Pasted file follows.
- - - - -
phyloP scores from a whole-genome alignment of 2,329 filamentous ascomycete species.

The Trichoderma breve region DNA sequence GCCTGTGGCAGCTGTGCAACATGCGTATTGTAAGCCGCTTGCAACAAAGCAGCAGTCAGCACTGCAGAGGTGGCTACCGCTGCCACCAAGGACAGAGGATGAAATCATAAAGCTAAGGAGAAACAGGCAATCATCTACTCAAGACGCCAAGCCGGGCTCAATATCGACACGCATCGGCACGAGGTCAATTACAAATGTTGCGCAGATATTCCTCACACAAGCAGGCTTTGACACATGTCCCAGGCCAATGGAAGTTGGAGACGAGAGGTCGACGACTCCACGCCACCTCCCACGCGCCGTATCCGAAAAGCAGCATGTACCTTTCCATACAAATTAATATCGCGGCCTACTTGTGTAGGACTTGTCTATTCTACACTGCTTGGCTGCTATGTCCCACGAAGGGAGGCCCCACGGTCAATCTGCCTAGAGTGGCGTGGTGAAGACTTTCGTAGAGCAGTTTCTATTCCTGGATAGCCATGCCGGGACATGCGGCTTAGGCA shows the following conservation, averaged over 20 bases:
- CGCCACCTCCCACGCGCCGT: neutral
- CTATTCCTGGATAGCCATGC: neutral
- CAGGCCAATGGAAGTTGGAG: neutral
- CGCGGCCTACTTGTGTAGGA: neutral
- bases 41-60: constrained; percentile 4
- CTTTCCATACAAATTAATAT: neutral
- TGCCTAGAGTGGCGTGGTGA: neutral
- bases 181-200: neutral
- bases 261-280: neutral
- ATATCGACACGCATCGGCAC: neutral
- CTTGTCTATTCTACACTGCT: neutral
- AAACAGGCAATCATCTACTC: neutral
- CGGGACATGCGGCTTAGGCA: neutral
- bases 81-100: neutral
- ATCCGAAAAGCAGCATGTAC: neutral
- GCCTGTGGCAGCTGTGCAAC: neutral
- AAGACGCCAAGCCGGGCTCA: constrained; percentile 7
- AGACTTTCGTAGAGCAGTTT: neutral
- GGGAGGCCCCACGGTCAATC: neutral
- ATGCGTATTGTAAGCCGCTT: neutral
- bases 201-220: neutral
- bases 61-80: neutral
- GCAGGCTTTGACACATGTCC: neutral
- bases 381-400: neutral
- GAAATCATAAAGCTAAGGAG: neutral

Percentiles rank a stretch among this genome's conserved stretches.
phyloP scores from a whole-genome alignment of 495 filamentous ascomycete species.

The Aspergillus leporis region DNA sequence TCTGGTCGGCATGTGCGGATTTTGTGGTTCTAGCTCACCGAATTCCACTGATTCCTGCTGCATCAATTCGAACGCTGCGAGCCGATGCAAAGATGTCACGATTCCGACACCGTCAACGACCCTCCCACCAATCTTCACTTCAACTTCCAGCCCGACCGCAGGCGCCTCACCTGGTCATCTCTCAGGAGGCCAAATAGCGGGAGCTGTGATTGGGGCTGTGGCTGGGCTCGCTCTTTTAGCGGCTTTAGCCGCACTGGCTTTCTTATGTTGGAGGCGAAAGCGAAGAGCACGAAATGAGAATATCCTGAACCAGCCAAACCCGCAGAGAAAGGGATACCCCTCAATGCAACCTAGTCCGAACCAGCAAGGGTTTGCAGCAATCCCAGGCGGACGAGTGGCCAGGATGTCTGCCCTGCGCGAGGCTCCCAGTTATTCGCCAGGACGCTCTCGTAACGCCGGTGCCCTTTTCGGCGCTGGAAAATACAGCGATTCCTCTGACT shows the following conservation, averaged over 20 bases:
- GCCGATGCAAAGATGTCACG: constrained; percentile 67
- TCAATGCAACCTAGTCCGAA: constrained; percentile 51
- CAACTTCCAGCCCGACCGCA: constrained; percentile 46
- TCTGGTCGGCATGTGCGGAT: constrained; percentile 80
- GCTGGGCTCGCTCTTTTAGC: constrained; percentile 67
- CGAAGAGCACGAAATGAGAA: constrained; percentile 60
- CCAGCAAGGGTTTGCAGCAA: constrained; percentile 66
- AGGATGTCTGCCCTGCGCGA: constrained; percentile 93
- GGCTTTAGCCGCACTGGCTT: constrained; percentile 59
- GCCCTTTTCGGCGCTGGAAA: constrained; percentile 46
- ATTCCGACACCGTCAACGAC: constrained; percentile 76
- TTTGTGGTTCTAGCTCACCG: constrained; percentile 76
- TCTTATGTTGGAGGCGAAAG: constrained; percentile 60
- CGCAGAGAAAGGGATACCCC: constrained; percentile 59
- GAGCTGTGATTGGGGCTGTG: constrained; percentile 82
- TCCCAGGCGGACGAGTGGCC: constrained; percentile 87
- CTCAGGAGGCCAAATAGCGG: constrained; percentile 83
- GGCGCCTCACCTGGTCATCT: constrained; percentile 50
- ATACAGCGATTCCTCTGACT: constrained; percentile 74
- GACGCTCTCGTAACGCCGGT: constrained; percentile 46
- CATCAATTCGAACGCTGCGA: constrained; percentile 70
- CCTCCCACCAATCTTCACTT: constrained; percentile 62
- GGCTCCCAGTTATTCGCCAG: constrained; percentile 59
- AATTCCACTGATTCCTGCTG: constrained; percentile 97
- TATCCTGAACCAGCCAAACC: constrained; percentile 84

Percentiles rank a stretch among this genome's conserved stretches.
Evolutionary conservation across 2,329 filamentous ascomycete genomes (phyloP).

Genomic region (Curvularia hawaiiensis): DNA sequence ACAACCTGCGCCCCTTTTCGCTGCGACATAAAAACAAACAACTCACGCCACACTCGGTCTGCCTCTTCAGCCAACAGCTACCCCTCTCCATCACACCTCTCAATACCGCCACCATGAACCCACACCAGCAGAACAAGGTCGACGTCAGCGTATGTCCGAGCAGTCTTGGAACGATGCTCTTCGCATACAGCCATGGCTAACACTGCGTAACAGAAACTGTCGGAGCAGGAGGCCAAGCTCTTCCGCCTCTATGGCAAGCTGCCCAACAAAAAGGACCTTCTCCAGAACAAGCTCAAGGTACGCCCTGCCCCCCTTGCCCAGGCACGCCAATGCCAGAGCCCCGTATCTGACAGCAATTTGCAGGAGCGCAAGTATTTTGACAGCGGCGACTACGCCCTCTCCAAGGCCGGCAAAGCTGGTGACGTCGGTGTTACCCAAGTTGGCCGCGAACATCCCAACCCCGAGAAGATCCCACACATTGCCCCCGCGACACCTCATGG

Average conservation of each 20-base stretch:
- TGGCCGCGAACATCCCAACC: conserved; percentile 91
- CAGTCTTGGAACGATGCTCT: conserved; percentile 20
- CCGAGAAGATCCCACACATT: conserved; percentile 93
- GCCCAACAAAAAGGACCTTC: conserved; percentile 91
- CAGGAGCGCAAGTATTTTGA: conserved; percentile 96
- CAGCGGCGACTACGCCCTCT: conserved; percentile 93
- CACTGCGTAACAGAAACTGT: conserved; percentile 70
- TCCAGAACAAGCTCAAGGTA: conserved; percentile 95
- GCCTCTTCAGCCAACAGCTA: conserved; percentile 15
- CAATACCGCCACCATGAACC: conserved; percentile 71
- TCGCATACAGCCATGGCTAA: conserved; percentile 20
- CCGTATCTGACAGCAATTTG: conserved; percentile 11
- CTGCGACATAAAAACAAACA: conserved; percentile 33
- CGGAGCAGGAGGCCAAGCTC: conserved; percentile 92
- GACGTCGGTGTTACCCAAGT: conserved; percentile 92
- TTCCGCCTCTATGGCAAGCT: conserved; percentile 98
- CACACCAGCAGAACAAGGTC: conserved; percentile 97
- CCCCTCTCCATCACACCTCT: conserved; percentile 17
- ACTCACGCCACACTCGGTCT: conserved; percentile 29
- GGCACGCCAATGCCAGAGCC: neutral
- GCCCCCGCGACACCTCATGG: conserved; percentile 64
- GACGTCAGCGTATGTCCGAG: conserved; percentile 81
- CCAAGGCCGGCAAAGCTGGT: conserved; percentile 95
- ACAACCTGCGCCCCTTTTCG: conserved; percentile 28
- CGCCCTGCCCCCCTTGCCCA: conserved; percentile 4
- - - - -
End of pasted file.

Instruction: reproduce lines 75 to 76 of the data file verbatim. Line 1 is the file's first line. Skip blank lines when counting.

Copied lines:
- TTCCGCCTCTATGGCAAGCT: conserved; percentile 98
- CACACCAGCAGAACAAGGTC: conserved; percentile 97